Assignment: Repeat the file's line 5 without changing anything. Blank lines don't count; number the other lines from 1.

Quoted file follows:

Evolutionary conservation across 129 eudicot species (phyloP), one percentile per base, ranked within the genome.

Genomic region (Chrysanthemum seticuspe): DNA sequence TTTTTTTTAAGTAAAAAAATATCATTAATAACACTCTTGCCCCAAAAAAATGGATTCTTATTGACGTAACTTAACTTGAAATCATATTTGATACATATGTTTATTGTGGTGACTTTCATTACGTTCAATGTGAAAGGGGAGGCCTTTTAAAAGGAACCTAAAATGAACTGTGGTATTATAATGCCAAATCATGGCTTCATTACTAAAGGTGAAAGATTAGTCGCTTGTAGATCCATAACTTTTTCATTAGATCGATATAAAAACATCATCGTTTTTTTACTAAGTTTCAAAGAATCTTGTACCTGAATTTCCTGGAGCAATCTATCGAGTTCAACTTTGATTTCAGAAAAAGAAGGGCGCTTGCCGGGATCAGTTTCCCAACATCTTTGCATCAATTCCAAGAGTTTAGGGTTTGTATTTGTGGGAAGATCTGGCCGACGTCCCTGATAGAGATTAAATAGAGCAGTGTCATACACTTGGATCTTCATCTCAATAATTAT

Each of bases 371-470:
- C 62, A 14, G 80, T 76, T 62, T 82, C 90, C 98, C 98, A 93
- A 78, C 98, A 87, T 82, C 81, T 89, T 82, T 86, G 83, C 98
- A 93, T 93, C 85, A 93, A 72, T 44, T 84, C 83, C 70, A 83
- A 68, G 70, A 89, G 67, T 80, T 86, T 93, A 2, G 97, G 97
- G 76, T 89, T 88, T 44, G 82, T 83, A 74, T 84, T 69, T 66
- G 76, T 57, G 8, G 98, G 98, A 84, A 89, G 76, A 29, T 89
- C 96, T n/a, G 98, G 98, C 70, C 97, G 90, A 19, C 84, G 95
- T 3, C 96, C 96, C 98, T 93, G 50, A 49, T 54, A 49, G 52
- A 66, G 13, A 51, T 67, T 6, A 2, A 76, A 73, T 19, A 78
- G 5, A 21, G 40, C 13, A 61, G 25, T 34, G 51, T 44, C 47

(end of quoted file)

- A 78, C 98, A 87, T 82, C 81, T 89, T 82, T 86, G 83, C 98